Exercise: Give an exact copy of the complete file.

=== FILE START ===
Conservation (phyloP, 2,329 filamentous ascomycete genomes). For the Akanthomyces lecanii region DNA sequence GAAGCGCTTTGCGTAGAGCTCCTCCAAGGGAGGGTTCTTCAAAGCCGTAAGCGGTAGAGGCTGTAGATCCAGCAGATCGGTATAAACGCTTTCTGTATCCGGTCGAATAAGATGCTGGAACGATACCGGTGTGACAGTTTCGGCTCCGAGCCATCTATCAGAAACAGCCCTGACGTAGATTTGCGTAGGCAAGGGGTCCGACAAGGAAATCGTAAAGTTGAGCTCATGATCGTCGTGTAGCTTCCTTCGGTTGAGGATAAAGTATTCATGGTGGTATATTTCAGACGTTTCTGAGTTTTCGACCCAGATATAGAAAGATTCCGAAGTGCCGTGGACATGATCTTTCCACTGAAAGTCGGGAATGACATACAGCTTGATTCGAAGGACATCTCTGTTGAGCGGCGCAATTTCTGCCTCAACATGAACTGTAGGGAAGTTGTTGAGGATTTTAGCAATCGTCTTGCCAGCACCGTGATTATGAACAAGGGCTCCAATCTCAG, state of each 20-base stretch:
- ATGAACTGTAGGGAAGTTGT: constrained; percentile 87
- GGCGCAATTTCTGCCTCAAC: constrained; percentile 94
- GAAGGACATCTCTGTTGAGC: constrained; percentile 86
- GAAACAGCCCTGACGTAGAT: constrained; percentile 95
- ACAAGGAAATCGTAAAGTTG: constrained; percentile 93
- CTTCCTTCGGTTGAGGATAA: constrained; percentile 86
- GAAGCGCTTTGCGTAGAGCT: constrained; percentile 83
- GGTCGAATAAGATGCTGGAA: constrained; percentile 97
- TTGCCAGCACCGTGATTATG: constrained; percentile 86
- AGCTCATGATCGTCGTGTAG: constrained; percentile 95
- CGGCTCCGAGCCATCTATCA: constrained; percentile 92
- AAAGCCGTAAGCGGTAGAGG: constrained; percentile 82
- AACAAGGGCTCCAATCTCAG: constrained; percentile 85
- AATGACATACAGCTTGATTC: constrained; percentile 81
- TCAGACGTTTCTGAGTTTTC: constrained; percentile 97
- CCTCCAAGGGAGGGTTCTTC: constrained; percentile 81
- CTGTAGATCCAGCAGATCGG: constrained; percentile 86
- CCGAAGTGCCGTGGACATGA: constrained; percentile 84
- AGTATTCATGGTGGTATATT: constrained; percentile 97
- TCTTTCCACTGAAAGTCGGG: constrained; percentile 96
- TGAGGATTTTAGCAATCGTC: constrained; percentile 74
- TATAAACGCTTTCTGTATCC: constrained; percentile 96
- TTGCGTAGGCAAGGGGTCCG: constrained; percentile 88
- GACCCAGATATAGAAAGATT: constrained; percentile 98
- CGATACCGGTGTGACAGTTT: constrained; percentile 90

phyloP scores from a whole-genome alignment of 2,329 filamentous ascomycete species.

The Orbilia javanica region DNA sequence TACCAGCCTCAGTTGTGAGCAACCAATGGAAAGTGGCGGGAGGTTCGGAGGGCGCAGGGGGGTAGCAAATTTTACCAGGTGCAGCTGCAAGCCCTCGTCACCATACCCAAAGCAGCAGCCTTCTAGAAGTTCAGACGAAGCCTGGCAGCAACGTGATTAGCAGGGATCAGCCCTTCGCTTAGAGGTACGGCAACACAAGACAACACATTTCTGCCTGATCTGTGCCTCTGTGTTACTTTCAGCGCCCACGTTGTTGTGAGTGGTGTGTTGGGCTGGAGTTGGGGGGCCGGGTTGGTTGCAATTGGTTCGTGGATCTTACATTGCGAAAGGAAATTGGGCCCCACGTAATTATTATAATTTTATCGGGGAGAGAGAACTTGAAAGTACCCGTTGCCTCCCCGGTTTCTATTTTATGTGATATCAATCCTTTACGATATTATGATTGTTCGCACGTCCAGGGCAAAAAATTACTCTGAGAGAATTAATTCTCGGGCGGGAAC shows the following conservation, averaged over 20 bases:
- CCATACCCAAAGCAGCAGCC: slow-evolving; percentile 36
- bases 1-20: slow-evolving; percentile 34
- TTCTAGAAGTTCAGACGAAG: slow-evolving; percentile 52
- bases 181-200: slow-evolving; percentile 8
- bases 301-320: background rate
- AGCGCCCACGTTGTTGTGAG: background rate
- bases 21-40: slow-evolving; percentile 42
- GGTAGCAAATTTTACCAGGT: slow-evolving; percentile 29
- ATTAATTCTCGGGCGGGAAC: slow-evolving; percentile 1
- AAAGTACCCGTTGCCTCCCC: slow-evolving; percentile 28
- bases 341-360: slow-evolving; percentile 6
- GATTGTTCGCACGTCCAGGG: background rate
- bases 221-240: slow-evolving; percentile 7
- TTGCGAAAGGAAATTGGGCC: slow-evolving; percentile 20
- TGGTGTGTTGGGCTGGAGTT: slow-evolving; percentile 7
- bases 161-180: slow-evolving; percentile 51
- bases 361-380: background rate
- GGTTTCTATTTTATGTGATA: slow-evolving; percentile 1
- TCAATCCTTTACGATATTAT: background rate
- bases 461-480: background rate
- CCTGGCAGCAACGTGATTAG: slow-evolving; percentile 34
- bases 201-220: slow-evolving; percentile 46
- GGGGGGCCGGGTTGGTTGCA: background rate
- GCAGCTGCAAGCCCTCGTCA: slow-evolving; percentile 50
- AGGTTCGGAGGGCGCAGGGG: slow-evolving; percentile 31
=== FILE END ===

Conservation (phyloP, 2,329 filamentous ascomycete genomes). For the Akanthomyces lecanii region DNA sequence GAAGCGCTTTGCGTAGAGCTCCTCCAAGGGAGGGTTCTTCAAAGCCGTAAGCGGTAGAGGCTGTAGATCCAGCAGATCGGTATAAACGCTTTCTGTATCCGGTCGAATAAGATGCTGGAACGATACCGGTGTGACAGTTTCGGCTCCGAGCCATCTATCAGAAACAGCCCTGACGTAGATTTGCGTAGGCAAGGGGTCCGACAAGGAAATCGTAAAGTTGAGCTCATGATCGTCGTGTAGCTTCCTTCGGTTGAGGATAAAGTATTCATGGTGGTATATTTCAGACGTTTCTGAGTTTTCGACCCAGATATAGAAAGATTCCGAAGTGCCGTGGACATGATCTTTCCACTGAAAGTCGGGAATGACATACAGCTTGATTCGAAGGACATCTCTGTTGAGCGGCGCAATTTCTGCCTCAACATGAACTGTAGGGAAGTTGTTGAGGATTTTAGCAATCGTCTTGCCAGCACCGTGATTATGAACAAGGGCTCCAATCTCAG, state of each 20-base stretch:
- ATGAACTGTAGGGAAGTTGT: constrained; percentile 87
- GGCGCAATTTCTGCCTCAAC: constrained; percentile 94
- GAAGGACATCTCTGTTGAGC: constrained; percentile 86
- GAAACAGCCCTGACGTAGAT: constrained; percentile 95
- ACAAGGAAATCGTAAAGTTG: constrained; percentile 93
- CTTCCTTCGGTTGAGGATAA: constrained; percentile 86
- GAAGCGCTTTGCGTAGAGCT: constrained; percentile 83
- GGTCGAATAAGATGCTGGAA: constrained; percentile 97
- TTGCCAGCACCGTGATTATG: constrained; percentile 86
- AGCTCATGATCGTCGTGTAG: constrained; percentile 95
- CGGCTCCGAGCCATCTATCA: constrained; percentile 92
- AAAGCCGTAAGCGGTAGAGG: constrained; percentile 82
- AACAAGGGCTCCAATCTCAG: constrained; percentile 85
- AATGACATACAGCTTGATTC: constrained; percentile 81
- TCAGACGTTTCTGAGTTTTC: constrained; percentile 97
- CCTCCAAGGGAGGGTTCTTC: constrained; percentile 81
- CTGTAGATCCAGCAGATCGG: constrained; percentile 86
- CCGAAGTGCCGTGGACATGA: constrained; percentile 84
- AGTATTCATGGTGGTATATT: constrained; percentile 97
- TCTTTCCACTGAAAGTCGGG: constrained; percentile 96
- TGAGGATTTTAGCAATCGTC: constrained; percentile 74
- TATAAACGCTTTCTGTATCC: constrained; percentile 96
- TTGCGTAGGCAAGGGGTCCG: constrained; percentile 88
- GACCCAGATATAGAAAGATT: constrained; percentile 98
- CGATACCGGTGTGACAGTTT: constrained; percentile 90

phyloP scores from a whole-genome alignment of 2,329 filamentous ascomycete species.

The Orbilia javanica region DNA sequence TACCAGCCTCAGTTGTGAGCAACCAATGGAAAGTGGCGGGAGGTTCGGAGGGCGCAGGGGGGTAGCAAATTTTACCAGGTGCAGCTGCAAGCCCTCGTCACCATACCCAAAGCAGCAGCCTTCTAGAAGTTCAGACGAAGCCTGGCAGCAACGTGATTAGCAGGGATCAGCCCTTCGCTTAGAGGTACGGCAACACAAGACAACACATTTCTGCCTGATCTGTGCCTCTGTGTTACTTTCAGCGCCCACGTTGTTGTGAGTGGTGTGTTGGGCTGGAGTTGGGGGGCCGGGTTGGTTGCAATTGGTTCGTGGATCTTACATTGCGAAAGGAAATTGGGCCCCACGTAATTATTATAATTTTATCGGGGAGAGAGAACTTGAAAGTACCCGTTGCCTCCCCGGTTTCTATTTTATGTGATATCAATCCTTTACGATATTATGATTGTTCGCACGTCCAGGGCAAAAAATTACTCTGAGAGAATTAATTCTCGGGCGGGAAC shows the following conservation, averaged over 20 bases:
- CCATACCCAAAGCAGCAGCC: slow-evolving; percentile 36
- bases 1-20: slow-evolving; percentile 34
- TTCTAGAAGTTCAGACGAAG: slow-evolving; percentile 52
- bases 181-200: slow-evolving; percentile 8
- bases 301-320: background rate
- AGCGCCCACGTTGTTGTGAG: background rate
- bases 21-40: slow-evolving; percentile 42
- GGTAGCAAATTTTACCAGGT: slow-evolving; percentile 29
- ATTAATTCTCGGGCGGGAAC: slow-evolving; percentile 1
- AAAGTACCCGTTGCCTCCCC: slow-evolving; percentile 28
- bases 341-360: slow-evolving; percentile 6
- GATTGTTCGCACGTCCAGGG: background rate
- bases 221-240: slow-evolving; percentile 7
- TTGCGAAAGGAAATTGGGCC: slow-evolving; percentile 20
- TGGTGTGTTGGGCTGGAGTT: slow-evolving; percentile 7
- bases 161-180: slow-evolving; percentile 51
- bases 361-380: background rate
- GGTTTCTATTTTATGTGATA: slow-evolving; percentile 1
- TCAATCCTTTACGATATTAT: background rate
- bases 461-480: background rate
- CCTGGCAGCAACGTGATTAG: slow-evolving; percentile 34
- bases 201-220: slow-evolving; percentile 46
- GGGGGGCCGGGTTGGTTGCA: background rate
- GCAGCTGCAAGCCCTCGTCA: slow-evolving; percentile 50
- AGGTTCGGAGGGCGCAGGGG: slow-evolving; percentile 31